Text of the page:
A Chinese boy with sky-blue eyes can allegedly see and write in pitch darkness. According to Nong Yousui’s teachers and the reporters who tested him, he can complete a questionnaire in the dark, and when examined by a flashlight, his eyes flare a luminous green. At night, a cat’s eyes reflect light in the same way. This made some believe that Nong was born with an incredible mutation: acute night vision never before seen in humans.

If he truly has feline eyes, the flash effect should show up on video—which it doesn’t. Also, scientists dismiss the very idea. Any mutation of this caliber doesn’t happen overnight. Though Nong’s uncanny ability is plausible if his eyes have extra light receptors, the whole thing could also be fake. Either way, given his race, the blue eyes remain mesmerizing—something scientists believe could be a form of albinism. …

The insurance impact of self-driving cars and shared mobility

“We’re going to see more change in the next five to 10 years than we’ve seen in the last 50,” said Mary Barra, CEO of General Motors, on record. While that statement is now a year old, it continues to ring true. Vehicle ownership is changing and self-driving cars will be implemented in the next decade. What will affect the insurance industry more: self-driving cars or shared mobility?

Self-driving cars

One of Google’s self-driving cars recently was involved in one of the most damaging driverless car collisions yet. It wasn’t the autonomous car’s fault when a driver ran a red light and collided with the side of the vehicle, causing the airbags to deploy, but it was a scenario the car did not know how to avoid.

The driver took over and applied the brakes, but it was too late to prevent a collision. …

Nissan has figured out how much people will pay for cars that drive themselves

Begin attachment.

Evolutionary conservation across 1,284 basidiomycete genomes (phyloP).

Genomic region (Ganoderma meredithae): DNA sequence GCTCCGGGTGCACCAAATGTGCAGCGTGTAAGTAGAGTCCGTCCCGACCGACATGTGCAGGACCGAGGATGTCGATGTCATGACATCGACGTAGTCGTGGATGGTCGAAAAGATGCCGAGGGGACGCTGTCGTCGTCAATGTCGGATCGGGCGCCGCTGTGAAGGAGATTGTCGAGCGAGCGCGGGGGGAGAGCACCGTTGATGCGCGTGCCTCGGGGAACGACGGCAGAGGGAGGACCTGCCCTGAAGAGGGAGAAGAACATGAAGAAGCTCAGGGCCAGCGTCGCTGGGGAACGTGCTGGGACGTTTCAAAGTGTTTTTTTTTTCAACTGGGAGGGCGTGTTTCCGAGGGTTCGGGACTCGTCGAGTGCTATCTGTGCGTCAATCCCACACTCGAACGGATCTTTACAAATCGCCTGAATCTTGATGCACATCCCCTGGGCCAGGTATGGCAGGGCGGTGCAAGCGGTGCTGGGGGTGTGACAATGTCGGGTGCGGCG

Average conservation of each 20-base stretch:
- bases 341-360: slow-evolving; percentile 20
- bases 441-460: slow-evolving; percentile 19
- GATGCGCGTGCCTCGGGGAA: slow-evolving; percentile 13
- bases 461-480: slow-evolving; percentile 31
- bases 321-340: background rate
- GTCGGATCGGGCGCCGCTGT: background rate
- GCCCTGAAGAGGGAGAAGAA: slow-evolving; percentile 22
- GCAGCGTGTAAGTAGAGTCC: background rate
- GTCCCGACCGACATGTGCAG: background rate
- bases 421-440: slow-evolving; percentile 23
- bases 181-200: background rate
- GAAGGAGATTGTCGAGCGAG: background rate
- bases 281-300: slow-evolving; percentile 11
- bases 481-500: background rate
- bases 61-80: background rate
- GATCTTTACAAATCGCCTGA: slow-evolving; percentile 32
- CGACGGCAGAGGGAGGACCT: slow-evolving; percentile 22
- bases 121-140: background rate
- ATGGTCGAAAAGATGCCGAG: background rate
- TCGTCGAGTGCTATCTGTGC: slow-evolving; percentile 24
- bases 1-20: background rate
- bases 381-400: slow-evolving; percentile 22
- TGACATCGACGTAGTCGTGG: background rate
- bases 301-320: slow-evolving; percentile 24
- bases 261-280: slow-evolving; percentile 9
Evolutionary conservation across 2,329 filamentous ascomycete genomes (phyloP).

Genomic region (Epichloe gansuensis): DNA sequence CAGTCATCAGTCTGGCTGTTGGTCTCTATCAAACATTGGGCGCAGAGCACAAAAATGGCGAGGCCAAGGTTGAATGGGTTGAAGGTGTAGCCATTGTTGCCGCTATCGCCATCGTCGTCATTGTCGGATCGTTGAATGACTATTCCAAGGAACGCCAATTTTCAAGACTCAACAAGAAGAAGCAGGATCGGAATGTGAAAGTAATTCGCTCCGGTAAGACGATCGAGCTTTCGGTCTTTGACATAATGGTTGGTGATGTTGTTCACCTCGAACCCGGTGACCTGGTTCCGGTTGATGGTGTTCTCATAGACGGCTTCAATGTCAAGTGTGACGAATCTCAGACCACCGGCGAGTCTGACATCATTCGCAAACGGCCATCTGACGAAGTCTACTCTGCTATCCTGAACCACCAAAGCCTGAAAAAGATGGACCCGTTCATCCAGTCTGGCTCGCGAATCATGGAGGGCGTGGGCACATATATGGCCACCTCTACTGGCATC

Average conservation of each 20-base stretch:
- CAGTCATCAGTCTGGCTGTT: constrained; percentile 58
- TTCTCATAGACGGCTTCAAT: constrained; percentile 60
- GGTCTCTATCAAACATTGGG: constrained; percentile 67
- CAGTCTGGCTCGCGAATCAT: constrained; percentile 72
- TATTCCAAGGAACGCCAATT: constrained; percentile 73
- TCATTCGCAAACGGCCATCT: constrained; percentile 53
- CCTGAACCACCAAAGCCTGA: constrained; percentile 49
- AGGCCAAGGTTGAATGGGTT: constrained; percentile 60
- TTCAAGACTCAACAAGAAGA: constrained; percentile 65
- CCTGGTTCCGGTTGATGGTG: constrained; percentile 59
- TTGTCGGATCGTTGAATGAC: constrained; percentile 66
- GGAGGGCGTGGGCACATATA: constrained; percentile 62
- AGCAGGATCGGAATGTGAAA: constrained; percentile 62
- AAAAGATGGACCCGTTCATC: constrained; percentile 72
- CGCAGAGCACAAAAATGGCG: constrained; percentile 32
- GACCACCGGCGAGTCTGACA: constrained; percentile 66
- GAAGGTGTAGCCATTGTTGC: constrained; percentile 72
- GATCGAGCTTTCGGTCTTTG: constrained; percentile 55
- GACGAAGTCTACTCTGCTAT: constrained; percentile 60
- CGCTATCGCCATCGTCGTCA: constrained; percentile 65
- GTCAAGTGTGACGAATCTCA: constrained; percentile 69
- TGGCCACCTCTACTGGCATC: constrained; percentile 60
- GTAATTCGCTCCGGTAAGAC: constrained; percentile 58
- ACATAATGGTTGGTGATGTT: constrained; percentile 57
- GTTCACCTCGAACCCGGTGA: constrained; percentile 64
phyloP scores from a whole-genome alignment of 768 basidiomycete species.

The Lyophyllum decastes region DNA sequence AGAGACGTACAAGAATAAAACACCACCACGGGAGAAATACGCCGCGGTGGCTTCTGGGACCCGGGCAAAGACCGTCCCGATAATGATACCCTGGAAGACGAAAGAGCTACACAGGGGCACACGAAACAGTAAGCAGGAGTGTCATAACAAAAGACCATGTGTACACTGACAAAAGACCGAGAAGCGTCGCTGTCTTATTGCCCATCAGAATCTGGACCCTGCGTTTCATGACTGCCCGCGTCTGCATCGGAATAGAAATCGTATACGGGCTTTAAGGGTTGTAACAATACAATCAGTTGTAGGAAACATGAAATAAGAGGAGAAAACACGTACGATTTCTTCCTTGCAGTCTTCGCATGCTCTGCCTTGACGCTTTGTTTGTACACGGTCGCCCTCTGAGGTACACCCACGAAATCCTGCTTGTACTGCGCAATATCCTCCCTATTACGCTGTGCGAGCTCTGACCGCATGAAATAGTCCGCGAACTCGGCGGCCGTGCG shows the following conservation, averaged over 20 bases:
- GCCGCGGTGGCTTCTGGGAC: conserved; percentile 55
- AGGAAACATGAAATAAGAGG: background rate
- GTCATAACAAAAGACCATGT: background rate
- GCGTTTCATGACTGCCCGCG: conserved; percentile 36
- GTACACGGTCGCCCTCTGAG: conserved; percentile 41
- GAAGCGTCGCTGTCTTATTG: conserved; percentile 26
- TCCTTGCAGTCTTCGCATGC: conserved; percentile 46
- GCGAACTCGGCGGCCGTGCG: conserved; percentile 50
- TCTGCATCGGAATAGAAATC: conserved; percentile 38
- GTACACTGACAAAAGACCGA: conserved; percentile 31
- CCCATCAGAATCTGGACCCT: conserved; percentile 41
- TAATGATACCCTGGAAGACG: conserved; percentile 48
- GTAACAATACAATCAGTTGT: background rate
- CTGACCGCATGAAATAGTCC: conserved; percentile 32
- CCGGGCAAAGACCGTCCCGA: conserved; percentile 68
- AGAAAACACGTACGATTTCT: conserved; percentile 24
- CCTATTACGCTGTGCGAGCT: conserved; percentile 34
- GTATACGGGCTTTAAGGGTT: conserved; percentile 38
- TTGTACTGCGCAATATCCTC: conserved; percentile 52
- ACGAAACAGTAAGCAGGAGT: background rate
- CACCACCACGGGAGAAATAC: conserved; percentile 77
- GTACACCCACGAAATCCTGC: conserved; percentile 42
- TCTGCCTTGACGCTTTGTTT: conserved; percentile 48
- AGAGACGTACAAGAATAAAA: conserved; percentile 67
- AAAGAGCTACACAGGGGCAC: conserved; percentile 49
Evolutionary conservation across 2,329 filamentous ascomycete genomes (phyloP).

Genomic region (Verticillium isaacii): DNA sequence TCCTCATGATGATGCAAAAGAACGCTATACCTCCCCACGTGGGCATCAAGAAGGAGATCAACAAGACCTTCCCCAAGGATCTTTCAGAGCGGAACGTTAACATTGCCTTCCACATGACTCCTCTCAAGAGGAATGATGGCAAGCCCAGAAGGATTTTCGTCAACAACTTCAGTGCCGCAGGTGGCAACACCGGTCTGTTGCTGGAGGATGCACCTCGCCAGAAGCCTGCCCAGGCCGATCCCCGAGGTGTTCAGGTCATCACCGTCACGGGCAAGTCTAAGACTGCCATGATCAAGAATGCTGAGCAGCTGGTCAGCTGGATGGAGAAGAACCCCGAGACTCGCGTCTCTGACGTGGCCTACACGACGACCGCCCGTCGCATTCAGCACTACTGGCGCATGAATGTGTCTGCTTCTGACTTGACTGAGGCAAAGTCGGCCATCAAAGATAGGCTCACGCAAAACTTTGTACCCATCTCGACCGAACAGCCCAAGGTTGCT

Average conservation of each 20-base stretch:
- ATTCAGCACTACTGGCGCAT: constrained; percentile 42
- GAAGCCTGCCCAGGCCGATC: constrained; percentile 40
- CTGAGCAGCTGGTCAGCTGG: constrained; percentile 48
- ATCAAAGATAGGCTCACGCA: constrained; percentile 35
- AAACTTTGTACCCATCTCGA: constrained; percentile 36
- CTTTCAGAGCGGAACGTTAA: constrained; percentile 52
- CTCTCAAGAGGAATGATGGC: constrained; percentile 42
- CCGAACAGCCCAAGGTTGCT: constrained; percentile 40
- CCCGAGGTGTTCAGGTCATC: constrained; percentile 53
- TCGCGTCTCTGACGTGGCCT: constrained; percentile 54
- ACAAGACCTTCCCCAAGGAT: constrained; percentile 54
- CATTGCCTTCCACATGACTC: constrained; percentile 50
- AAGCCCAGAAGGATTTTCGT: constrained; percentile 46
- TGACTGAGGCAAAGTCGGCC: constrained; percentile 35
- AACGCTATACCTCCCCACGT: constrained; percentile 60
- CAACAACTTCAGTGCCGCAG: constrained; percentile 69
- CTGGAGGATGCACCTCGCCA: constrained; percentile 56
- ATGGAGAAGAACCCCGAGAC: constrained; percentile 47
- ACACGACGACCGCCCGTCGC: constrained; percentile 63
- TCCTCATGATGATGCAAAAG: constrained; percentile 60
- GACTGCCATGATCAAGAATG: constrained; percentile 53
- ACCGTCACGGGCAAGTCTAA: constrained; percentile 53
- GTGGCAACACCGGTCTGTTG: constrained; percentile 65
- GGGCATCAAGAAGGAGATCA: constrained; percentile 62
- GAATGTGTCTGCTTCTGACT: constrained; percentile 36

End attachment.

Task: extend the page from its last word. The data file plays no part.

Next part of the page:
About 60% of consumers will pay a premium of $1,000 (£806) for a vehicle that comes with an option to allow it to drive autonomously on a highway, according to Carlos Ghosn, the CEO of Nissan-Renault.

Ghosn discussed the data at Web Summit, the giant tech conference in Lisbon this week.

The data comes from sales of the Nissan Serena minivan in Japan, Ghosn said. He said the option package proves there is a large future market for cars that can drive autonomously. He was asked how big that market might be.

“Oh, huge,” he replied. …

10 Rebellions You’ve Probably Never Heard About

Depending on which side you’re on, a rebellion can be seen as a struggle of the oppressed, trying to free themselves from (sometimes literal) bondage. Or it’s the highest form of treason, and the rebels are nothing but monsters who kill anyone who disagrees with them. Either way, here is a list of ten lesser-known rebellions.

10. The Helots’ Rebellion ~ 464–462 BC

It’s not clear where the helots (ancient Spartan slaves) came from, but they were most likely ancient Laconians and Messenians. They were eventually subjugated by the Spartans and were kept as slaves since at least the eighth century BC. However, a massive earthquake hit in 464 BC and killed an extremely large number of Spartans. Seeing an opportunity, the helots rebelled, fighting against their masters for two years.

Eventually, the Spartans asked the Athenians for help, but they soon sent them home, fearing that the more democratically inclined Athenians might help free some of the helots. The rebellion was eventually crushed, and the helots were put under brutal restrictions until they were eventually freed—the Messenian helots in 370 BC and the Laconian helots in the second century BC. …

Japanese cops arrest serial ‘foot licker’

Nippon continues to dominate world’s weirdness charts

How could he possibly resist?